Microwave technology was used in TERRA-Southwest to reach more communities, ensure high network availability, and avoid conflicts with land conservation system units and other land use restrictions. As a result, TERRA-Southwest does not have as large a backbone capacity from Bethel to Anchorage as an all-fiber system would.
There are many demands on TERRA-Southwest's backbone capacity, including regional healthcare and education providers, mobile wireless customers, residential Internet subscribers, business/government and data customers. GCI and UUI are planning upgrades to TERRA-Southwest that will increase the backbone capacity over time. Even so, GCI and UUI will continue to evaluate usage patterns as traffic ramps up on the network and manage use of the backbone capacity so that all users benefit.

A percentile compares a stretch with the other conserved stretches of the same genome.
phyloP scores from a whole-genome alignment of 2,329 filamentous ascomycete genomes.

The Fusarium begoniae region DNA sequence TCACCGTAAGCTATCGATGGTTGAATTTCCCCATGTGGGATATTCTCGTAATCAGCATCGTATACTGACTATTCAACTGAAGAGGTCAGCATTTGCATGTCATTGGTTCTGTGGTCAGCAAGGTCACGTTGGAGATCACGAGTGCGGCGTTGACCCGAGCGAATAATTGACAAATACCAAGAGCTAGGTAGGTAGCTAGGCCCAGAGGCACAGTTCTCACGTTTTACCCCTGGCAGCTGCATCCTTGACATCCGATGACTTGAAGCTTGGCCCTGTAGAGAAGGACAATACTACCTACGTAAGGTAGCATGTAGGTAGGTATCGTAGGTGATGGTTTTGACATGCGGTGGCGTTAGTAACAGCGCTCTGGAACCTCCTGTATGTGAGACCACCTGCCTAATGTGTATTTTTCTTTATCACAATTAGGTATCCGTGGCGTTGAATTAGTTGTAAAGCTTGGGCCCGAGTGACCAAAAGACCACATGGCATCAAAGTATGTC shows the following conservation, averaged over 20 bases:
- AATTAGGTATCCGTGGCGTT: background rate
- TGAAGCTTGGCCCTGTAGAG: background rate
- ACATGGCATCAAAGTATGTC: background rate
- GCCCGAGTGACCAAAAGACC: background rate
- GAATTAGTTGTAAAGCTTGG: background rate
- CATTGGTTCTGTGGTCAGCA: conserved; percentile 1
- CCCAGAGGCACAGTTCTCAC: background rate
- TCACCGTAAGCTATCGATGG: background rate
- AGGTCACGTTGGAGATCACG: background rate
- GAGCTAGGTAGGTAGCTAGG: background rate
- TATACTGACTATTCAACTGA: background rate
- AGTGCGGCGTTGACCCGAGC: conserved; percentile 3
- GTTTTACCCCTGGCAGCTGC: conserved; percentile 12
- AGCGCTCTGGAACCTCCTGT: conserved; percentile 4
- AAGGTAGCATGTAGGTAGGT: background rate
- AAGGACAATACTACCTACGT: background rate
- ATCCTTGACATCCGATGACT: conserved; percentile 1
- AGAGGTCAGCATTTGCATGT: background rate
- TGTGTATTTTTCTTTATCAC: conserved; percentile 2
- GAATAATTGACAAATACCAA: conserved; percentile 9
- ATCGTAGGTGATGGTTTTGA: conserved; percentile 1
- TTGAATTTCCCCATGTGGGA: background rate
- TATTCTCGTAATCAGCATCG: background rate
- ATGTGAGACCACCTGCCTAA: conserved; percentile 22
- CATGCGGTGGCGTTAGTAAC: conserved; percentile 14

Facts about the Wi-Fi Wireless "Last Mile" Network
A "last mile" broadband Internet network connects individual homes and businesses in a community to an Internet access point/router that in turn is linked to a middle mile network. Last mile networks include hybrid fiber-coaxial wireline networks that also deliver video services, wireline copper networks that deliver local telephone service, and wireless networks that use Wi-Fi or other wireless technologies.
GCI has operated wireless last mile networks (using satellite for long-distance transport) for many years in rural Alaska. GCI and UUI plan to deploy current-generation, standards-based 802.11n Wi-Fi networks in 63 TERRA communities this summer, including nearly 200 access points (APs) in aggregate.
Customers currently receiving wireless Internet service from GCI or UUI will need to upgrade their equipment in order to support the faster throughput speeds. Current customers will receive the equipment without charge.
SOURCE General Communication, Inc.
General Communication, Inc.